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Insight on China's military. Big but not very effective.

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posted on Apr, 27 2012 @ 03:49 PM

Long standing corruption of officers, lack of training and high quantity but low quality equipment are major problems. IMO these will require many years to rectify.

They purchase a lot from Russia (outdated junk?) so I expect it won't be long before we also sell them weaponry and/or they will buy our stuff from Israel.

Meanwhile do they really need military might when they can rule the world economically.

posted on Apr, 27 2012 @ 03:54 PM
All Bark,no bite.......

If the military threat of China was as great as its claims, Hong Kong, Mongolia, Taiwan, Tibet, and the Arunachal Pradesh region of India would not continue to pose such political problems for the country. Nearby countries like Japan and North and South Korea would have far more to fear than at present. The fact that China’s various geopolitical problems haven’t simply been crushed through military strength, and then brutally suppressed, speaks far more about the current state of the Chinese military than any claims from within China.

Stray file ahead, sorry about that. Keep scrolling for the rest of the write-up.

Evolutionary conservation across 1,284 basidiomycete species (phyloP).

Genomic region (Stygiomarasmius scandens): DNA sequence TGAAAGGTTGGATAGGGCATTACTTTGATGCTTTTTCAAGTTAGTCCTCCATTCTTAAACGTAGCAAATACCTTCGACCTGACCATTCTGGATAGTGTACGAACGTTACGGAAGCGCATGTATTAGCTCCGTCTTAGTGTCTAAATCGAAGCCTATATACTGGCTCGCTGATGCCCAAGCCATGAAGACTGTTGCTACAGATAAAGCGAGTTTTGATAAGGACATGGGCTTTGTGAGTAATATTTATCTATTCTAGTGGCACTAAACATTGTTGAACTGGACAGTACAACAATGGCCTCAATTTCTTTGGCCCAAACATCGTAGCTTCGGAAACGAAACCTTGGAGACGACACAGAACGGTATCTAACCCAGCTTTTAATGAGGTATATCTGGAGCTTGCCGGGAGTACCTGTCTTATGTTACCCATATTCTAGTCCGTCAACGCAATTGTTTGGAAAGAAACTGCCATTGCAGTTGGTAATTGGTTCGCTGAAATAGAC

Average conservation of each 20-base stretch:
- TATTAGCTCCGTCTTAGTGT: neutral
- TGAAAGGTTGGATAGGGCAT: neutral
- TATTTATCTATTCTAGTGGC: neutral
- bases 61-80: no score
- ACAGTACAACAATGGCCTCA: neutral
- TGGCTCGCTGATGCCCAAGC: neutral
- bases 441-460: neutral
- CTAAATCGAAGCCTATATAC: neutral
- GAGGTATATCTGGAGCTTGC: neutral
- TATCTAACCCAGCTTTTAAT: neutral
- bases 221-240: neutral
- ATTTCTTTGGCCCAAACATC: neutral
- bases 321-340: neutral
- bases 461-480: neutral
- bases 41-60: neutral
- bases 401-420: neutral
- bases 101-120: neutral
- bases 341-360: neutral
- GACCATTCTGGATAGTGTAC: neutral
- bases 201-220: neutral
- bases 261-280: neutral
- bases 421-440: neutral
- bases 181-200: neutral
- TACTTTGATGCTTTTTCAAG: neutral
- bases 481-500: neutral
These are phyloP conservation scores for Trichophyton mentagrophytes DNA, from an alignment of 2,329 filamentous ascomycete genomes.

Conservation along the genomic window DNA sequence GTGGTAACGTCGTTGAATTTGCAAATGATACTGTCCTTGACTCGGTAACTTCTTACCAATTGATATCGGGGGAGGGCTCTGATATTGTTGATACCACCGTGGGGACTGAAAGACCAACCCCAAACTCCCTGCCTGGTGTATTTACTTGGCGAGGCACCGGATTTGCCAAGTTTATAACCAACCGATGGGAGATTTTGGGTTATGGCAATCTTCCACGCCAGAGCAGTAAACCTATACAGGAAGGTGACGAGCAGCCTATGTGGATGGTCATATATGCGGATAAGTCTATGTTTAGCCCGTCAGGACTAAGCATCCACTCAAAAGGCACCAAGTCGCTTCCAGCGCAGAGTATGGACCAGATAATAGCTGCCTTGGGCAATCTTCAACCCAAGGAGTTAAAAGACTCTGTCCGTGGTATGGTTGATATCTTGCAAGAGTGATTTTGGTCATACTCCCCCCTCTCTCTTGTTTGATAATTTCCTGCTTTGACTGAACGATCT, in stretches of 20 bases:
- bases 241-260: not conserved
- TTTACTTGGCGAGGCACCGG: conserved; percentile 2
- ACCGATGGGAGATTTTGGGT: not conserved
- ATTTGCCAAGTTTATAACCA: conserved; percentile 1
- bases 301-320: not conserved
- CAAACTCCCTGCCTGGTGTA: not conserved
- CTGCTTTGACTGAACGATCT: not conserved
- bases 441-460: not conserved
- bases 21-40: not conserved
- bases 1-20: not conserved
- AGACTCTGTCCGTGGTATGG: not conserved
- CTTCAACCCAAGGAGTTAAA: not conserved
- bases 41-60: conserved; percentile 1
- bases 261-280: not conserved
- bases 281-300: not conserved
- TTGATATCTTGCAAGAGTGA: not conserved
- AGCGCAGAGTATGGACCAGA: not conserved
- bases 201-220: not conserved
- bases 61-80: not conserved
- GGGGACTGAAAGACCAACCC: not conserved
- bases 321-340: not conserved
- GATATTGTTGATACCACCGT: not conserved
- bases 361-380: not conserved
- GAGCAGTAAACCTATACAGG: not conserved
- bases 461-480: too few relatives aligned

Over-Estimating China's Military Threat

posted on Apr, 27 2012 @ 03:55 PM
There is only one way to find out how effective the chinese military is and that is to attack china.
There is no other way. You can play the guessing game over and over but that is all it will ever be, a guessing game.

posted on Apr, 27 2012 @ 03:55 PM
They don't fight constant wars, so an actual war would be pretty experimental for them.

posted on Apr, 27 2012 @ 04:19 PM
Yeah I read an article in the economist magazine last month about the PLA. They basically suggested that it would take around until 2030 for the military to conduct enough drills and run enough war games in order to get 'good' at military manoeuvres and tactics. It was a full front page spread and took up 4 pages of the magazine complete with stats and images of what looked like second hand Russian military vehicles.

... While that's funny, this also happens in every military organisation across the world and I think articles like this are misleading and perhaps deliberately downplay capabilities of a potential future foe; propaganda even.

First rule of combat; never underestimate your enemy.
edit on 27-4-2012 by lioninthenorth because: (no reason given)

posted on Apr, 27 2012 @ 05:44 PM
We wont know until they fight an actual war.

posted on Apr, 27 2012 @ 05:48 PM

Originally posted by ZIVONIC
We wont know until they fight an actual war.

Well, I hope no-one has to see it first hand.